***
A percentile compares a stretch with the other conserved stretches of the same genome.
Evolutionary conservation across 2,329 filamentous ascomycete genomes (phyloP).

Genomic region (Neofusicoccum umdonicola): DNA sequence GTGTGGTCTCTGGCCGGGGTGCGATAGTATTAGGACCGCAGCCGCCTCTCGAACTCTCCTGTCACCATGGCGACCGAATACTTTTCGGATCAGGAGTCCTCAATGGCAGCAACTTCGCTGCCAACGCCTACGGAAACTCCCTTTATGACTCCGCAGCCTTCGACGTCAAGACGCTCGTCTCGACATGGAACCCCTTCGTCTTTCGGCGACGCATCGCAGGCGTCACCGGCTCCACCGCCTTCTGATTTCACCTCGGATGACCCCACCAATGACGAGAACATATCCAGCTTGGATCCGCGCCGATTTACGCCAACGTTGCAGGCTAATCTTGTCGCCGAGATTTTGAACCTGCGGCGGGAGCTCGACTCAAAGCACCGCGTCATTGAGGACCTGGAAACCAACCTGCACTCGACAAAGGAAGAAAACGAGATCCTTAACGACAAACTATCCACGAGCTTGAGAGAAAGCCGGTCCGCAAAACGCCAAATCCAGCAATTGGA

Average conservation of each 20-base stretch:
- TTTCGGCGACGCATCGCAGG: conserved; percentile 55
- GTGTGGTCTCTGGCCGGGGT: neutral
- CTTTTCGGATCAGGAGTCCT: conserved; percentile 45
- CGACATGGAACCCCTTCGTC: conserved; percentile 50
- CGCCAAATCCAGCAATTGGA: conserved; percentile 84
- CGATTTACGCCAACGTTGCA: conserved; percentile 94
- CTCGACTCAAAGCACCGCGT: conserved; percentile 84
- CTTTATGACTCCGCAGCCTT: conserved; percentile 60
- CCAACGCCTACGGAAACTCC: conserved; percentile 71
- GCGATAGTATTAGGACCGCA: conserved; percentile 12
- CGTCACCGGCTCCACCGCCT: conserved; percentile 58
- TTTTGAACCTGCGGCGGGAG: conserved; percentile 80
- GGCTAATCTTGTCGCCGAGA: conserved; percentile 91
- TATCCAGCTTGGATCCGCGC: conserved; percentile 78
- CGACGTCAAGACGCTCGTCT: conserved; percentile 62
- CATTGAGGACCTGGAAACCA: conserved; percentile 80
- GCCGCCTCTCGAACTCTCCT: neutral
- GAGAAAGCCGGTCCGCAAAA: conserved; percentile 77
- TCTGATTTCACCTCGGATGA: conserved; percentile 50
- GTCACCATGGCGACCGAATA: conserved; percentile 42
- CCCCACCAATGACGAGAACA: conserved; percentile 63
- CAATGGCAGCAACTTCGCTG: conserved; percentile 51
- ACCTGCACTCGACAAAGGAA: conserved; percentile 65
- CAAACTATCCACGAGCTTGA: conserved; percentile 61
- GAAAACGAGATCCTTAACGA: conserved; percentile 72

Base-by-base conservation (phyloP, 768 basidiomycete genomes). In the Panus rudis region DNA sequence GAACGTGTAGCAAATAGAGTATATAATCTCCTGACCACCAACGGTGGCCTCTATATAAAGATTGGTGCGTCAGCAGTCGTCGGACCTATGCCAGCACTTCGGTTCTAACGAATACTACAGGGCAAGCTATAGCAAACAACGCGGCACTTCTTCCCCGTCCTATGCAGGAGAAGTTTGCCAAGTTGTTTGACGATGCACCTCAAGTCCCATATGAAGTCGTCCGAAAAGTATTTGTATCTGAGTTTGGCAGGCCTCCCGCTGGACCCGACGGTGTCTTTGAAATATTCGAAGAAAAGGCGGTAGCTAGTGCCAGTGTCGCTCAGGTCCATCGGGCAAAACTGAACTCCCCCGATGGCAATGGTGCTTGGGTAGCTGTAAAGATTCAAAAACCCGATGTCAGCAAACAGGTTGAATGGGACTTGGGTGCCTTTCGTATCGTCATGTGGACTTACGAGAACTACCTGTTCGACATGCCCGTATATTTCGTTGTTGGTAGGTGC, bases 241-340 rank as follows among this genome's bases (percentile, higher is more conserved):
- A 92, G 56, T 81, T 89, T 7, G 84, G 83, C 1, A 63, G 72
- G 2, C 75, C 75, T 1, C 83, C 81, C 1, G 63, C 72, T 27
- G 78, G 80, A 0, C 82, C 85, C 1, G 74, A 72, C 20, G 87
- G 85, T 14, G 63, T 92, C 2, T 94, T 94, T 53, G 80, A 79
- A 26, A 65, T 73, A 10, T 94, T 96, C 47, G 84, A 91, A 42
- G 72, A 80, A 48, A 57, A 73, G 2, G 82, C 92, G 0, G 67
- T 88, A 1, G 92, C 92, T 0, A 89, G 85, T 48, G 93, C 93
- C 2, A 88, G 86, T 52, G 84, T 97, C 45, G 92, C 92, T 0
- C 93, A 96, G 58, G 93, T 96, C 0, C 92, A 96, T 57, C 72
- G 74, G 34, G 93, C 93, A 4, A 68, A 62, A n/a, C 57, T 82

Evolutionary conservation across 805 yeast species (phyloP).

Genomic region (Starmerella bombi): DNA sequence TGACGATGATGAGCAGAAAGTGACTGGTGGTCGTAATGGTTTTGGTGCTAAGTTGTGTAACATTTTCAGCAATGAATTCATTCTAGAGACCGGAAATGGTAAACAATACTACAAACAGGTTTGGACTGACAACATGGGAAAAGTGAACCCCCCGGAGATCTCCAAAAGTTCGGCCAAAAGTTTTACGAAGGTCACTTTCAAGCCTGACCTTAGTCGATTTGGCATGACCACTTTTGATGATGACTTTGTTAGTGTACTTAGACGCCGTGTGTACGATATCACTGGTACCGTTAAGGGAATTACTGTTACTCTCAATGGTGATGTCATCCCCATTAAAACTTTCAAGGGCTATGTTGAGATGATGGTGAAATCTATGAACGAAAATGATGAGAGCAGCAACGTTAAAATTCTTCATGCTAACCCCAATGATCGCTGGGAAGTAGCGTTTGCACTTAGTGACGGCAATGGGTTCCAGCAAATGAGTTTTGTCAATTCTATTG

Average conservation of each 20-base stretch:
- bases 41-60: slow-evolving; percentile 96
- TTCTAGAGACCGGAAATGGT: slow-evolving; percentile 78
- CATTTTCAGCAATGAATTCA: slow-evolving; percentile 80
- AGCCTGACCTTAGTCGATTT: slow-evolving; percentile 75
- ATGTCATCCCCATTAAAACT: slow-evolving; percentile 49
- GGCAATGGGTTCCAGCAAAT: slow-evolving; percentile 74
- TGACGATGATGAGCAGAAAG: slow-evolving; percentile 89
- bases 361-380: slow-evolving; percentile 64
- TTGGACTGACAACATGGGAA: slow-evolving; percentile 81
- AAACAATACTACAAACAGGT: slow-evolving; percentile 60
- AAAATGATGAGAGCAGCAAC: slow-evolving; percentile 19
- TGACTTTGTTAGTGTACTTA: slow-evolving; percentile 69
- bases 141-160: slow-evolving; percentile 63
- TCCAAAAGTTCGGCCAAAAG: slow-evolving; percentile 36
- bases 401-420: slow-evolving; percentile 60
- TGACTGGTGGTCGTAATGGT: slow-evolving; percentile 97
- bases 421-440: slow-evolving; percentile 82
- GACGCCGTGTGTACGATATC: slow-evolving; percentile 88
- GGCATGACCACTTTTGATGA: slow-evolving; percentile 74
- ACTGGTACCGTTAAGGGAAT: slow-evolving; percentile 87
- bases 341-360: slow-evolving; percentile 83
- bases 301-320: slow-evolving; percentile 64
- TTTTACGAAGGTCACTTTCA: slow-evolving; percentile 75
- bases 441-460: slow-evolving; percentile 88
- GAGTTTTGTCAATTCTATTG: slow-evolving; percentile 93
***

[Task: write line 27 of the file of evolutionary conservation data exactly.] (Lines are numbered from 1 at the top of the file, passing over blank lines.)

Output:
- ACCTGCACTCGACAAAGGAA: conserved; percentile 65